Kakheti is a two-hour drive from Tbilisi through the leafy, winding Gombori Pass, but don’t rent a car unless you have an anarchical streak—reckless, white-knuckle driving is the norm in Georgia. Opt instead for a guide with InterGeorgia Travel ($150 daily flat rate), a family-run tour company whose professional, English-speaking drivers can finagle access to private wineries and local supras, invitation-only Georgian feasts.

Budget travelers can save time and money by hopping on the Donkey Express, a minibus service geared toward wine tourists that launched in 2017 and leaves from Fabrika art hostel in Tbilisi ($32 round-trip). It makes hour-long stops in Telavi, Gremi, and Kvareli and lingers an extra hour or two in Sighnaghi, the region’s most notable wine town, before heading back to the Tbilisi.

Where to Taste

Napareuli village is home to Twins Old Cellar, which is a mandatory stop in the country. Photo: Getty
Napareuli village is home to Twins Old Cellar, which is a mandatory stop in the country. Photo: Getty

Twins Old Cellar’s two-story-tall kvevri (the largest in the world) soars above the ramshackle brick houses of Napareuli village and is a mandatory first stop for its pear-scented rkatsiteli and plummy, inky saperavi. Get a primer on how Georgian wine is made at the region’s best wine museum with life-size mannequins, detailed placards, and a collection of farm tools that Fred Flintstone might call avant-garde.

Wine lovers with a penchant for history should then take the 15-minute drive to Georgia’s winemaking mecca, Alaverdi Monastery, which just celebrated its 1,017th—no, that’s not a typo—vintage. It’s worth paying $25 (65 GEL) to wander the 104-variety “vine library,” sample a glass of nutty amber khikhvi, and marvel at the cobwebbed original wine cellar, all of which are included in the fee.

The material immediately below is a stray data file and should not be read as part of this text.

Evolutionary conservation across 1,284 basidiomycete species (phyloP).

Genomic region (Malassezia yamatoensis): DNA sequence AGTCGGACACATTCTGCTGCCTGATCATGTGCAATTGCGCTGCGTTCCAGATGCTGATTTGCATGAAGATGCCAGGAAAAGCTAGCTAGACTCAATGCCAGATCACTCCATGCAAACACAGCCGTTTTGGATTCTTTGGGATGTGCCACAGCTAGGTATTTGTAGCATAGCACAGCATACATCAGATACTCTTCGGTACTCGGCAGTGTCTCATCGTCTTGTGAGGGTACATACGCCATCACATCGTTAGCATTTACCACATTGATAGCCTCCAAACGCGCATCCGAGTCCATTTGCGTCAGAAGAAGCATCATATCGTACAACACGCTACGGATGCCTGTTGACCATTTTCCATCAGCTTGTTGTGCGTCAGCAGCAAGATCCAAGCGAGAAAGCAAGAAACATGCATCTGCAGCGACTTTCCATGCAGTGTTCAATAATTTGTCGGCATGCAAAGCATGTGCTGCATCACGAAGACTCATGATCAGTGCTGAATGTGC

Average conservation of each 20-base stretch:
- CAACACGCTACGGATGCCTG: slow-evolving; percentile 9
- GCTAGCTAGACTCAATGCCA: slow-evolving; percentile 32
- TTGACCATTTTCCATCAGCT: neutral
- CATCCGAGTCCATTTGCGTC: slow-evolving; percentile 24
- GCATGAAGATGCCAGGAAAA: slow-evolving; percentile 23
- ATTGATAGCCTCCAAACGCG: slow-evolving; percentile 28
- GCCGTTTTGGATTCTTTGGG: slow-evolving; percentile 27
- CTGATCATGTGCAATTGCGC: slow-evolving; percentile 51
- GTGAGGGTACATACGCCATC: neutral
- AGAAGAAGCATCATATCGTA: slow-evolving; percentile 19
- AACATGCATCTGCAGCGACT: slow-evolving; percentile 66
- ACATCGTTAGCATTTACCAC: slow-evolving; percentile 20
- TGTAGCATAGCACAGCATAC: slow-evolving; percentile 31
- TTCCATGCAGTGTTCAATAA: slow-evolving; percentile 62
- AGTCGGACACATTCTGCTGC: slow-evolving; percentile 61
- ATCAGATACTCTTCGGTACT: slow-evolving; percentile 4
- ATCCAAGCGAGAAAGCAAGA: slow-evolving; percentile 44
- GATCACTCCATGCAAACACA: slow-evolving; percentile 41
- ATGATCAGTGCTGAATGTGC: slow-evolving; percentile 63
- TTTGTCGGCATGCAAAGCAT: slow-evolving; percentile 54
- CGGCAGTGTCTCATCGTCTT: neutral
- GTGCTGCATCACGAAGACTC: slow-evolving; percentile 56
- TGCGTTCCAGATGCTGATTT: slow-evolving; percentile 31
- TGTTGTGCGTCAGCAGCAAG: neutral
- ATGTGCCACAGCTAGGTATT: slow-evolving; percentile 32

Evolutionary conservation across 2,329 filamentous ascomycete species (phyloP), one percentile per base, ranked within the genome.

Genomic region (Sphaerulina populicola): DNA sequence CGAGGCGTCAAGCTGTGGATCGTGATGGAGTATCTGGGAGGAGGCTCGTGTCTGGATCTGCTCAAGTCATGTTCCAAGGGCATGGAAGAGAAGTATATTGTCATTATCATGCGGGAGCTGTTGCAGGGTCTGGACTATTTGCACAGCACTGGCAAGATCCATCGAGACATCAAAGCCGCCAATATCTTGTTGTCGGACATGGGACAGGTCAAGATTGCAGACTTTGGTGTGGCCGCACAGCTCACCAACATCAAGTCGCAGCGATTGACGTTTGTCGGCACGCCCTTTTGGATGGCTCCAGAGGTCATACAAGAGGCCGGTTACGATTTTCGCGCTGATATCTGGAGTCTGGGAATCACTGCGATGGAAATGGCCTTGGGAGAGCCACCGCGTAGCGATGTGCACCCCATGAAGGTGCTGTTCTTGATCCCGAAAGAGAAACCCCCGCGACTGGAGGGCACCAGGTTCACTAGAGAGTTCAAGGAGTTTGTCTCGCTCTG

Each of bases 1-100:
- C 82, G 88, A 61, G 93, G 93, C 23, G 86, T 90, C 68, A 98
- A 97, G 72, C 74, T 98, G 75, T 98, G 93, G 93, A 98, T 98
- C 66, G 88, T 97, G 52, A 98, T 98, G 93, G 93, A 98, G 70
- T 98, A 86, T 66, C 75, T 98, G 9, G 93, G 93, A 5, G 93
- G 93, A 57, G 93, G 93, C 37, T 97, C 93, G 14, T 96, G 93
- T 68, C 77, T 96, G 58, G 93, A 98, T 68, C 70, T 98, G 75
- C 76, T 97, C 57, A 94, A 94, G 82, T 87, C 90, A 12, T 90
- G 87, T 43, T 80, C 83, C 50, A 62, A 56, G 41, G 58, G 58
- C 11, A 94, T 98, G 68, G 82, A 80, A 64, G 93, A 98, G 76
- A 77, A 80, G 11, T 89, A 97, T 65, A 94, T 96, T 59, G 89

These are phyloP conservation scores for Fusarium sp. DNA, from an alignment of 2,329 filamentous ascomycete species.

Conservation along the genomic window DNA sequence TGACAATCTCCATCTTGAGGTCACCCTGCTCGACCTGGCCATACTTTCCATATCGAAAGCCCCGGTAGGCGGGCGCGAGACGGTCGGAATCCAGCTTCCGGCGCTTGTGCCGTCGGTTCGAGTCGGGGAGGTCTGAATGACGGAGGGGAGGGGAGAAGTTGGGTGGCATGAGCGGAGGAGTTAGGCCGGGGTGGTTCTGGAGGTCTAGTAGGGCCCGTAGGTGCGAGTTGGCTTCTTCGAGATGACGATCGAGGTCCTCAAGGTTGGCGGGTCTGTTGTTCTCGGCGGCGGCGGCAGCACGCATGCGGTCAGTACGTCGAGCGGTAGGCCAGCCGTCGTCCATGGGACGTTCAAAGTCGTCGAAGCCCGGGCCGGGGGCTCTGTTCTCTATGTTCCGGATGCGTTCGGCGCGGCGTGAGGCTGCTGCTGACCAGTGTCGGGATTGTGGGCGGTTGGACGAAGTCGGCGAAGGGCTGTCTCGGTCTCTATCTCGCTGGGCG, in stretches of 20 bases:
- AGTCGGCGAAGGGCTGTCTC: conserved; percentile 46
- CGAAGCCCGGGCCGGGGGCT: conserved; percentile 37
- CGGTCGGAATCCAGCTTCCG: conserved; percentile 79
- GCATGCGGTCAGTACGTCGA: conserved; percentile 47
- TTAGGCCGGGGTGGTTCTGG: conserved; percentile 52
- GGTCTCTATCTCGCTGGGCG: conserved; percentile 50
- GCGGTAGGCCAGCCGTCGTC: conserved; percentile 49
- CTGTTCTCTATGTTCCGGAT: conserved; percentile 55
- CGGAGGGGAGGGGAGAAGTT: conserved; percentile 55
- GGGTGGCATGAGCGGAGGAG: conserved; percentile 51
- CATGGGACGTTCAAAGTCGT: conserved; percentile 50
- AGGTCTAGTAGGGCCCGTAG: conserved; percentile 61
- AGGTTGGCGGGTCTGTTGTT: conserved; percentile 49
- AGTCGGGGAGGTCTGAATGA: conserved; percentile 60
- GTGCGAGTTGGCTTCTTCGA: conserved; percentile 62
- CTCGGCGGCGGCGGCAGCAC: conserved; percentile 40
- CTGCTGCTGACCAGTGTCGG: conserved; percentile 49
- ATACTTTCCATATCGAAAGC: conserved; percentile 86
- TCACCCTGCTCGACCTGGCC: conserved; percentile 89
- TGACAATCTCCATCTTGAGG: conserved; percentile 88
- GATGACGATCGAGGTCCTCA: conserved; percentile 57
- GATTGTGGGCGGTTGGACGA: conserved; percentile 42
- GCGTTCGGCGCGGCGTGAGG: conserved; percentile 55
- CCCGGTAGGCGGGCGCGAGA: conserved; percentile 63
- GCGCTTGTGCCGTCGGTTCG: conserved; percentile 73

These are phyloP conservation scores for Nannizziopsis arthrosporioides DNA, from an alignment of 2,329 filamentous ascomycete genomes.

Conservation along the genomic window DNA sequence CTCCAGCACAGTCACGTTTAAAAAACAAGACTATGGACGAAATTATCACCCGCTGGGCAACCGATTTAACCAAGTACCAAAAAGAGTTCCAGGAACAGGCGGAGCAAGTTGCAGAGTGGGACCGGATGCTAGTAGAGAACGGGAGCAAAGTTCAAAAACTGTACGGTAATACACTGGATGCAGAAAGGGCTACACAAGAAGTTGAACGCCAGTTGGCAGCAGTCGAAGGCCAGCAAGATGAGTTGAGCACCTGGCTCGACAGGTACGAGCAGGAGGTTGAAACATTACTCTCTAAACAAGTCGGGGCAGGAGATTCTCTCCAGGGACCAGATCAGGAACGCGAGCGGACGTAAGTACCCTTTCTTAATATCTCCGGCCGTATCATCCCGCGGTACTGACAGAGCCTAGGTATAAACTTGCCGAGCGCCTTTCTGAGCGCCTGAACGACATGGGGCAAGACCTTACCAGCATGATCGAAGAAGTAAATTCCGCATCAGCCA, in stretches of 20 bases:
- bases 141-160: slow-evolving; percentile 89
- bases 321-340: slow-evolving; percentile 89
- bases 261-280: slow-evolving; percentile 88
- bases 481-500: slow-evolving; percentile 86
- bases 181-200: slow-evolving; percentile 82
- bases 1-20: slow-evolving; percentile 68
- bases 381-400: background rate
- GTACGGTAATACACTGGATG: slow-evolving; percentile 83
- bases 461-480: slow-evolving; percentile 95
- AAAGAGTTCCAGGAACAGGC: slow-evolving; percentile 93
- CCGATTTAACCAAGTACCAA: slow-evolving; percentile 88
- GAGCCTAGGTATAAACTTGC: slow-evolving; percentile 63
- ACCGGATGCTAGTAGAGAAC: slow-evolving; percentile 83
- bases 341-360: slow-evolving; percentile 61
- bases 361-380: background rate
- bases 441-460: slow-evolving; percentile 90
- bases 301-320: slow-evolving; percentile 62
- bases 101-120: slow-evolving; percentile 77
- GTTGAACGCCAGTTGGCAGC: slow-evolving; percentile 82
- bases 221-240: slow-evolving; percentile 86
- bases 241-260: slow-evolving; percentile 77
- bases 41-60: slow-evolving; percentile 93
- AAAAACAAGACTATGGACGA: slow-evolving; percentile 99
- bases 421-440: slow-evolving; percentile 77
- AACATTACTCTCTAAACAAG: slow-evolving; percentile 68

Twenty minutes south toward Telavi, meet a new generation of winemakers at Ruispiri, the biodynamic winery helmed by Giorgi Aladashvili, a Swiss-trained vigneron who’s so committed to his wines that he sleeps among them. Though the vineyard was founded in 2014, Aladashvili foregoes modern agricultural practices in favor of horse-drawn plows and fertilizers extracted from bark, nettles, and lilies. His whites—rkatsiteli and mtsvane—are rustic yet remarkably complex with a long, floral finish.

What to see in Georgia

1. Gelati Monastery

Visit Beautiful Georgia – The Europe’s Wine Country

This Unesco World Heritage–listed monastery complex, on a wooded hillside 8km northeast of Kutaisi, is an outstanding example of Golden Age architecture and one of Georgia's most important churches. Gelati was a cultural hub of Georgia's medieval renaissance, and many Georgian rulers were buried here, including the great 12th-century king, David the Builder. The interior of the main Cathedral of the Virgin is among the brightest and most colourful in Georgia, with fascinating frescoes.

King David founded Gelati in 1106 as a centre for Christian culture and Neoplatonist learning. Medieval chroniclers described its academy as a ‘second Jerusalem’ and a 'new Athens'. In 1510 the Ottoman Turks set fire to the complex, but Bagrat III of Imereti subsequently restored it. The monks were cast out by the communists in 1922, but the churches were reconsecrated in 1988.

The first building you come to as you enter the complex is the Church of St George, which contains multiple colourful frescoes. Outside the cathedral’s west door is the smaller Church of St Nicholas, built on an unusual arcaded base, and beyond that, the recently rebuilt Academy, where philosophy, theology, sciences and painting were studied, and important chronicles and translations written. David the Builder’s grave lies inside the south gate: David wanted all who entered the monastery to step on his tomb, a notably humble gesture for such a powerful man. Ironically, reverent visitors today take great care not to step on it.